Silent DiMaggio Silences Rivalry With Williams

In a rare--and brief--interview recently with the reclusive Joe DiMaggio, the Boston Globe’s Peter Gammons talked to the Yankee Clipper about his relationship with Ted Williams.

“So much was made of my rivalry with Ted, and yet I never felt it was really there,” DiMaggio told Gammons. “There was the rivalry with the Red Sox, and frankly, that was what it was about. Winning.

“We had a few instances together. We talked some at the All-Star games. We have spent time together later. But it shouldn’t be him against me. That’s just the way the media construed things.

“He was the greatest left-handed hitter I ever saw. We are different people, and I admire him for being the way he’s been.”


Trivia time: After hitting 46 home runs and driving in 167 runs his rookie season in 1937, what salary was DiMaggio seeking for the 1938 season when he held out until April 28?

London calling: Here’s an English perspective on the baseball strike, courtesy of Martin Fletcher of the Times of London:

“Only in the United States would millionaires have the gall to go on strike.

“Barring a last-minute settlement, America’s grossly pampered baseball players are planning to put down their bats on Friday because their teams’ owners want to curb their astronomical salaries.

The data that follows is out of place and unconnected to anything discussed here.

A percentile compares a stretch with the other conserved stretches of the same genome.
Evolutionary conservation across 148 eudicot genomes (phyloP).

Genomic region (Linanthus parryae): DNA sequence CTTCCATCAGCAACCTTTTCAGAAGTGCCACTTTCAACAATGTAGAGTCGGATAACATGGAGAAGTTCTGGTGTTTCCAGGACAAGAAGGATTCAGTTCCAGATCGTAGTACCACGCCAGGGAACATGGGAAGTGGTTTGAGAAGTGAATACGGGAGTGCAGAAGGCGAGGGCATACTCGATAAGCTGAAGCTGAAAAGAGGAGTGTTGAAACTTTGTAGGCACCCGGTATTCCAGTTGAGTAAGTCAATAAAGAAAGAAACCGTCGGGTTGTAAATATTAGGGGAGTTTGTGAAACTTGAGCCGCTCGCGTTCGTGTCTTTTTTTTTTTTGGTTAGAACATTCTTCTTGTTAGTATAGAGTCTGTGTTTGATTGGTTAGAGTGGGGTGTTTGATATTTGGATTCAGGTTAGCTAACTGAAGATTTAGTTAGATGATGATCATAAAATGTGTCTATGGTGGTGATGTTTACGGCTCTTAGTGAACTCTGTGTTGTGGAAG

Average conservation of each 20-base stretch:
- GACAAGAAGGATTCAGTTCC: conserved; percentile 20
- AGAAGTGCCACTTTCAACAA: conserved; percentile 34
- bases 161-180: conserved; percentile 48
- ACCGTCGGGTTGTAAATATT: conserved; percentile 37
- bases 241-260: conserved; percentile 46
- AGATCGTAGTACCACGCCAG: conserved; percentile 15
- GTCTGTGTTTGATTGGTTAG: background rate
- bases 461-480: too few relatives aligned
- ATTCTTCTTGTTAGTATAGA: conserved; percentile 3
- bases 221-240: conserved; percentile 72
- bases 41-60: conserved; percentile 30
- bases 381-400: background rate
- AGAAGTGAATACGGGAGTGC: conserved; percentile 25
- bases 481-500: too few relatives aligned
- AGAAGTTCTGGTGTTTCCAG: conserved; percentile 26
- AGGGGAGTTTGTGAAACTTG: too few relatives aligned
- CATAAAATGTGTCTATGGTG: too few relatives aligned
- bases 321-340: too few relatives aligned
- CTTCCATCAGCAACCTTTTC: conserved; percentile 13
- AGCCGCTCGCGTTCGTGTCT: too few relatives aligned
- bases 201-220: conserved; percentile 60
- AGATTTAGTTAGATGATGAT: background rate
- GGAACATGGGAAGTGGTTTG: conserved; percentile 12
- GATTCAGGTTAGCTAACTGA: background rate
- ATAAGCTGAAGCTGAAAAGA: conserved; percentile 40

“In doing so they will cut short one of the most exciting seasons in memory. Imagine the outrage if English country cricketers suddenly walked off the field in mid-summer and left the championship unfinished.”


Taken for granted: Orlando Magic executive Pat Williams can’t imagine why he is being criticized for trading guard Scott Skiles, known for his mental toughness, in order to make salary-cap room for the signing of free agent Horace Grant.

“I think Scott’s reputation was a little overblown,” Williams said. “Yes, he was a tough, feisty guy who would speak his mind, but he was that tough, feisty guy as a leader and a starter. When it became apparent this was going to be an eight-, nine-, or 10-minutes-a-night job to him, we felt it wasn’t fair to him. He just can’t handle that type of role.


“I’ll put it to you this way: In effect, we traded Skiles for Grant. Wouldn’t you make that deal every day of the week?”

Trivia answer: DiMaggio wanted $40,000.

Quotebook: New York Yankee Don Mattingly on Baltimore shortstop Cal Ripken Jr.'s streak of 2,000-plus consecutive games: “We wonder how many times he was too banged up to go out there, but did anyway. We wonder how many times he had a case of the nasty, wake-up-in-the-morning, can’t-get-out-of-bed flu, but got up, and went to the ballpark, and played. You go around and ask anybody. We’re all in awe of what he’s done.”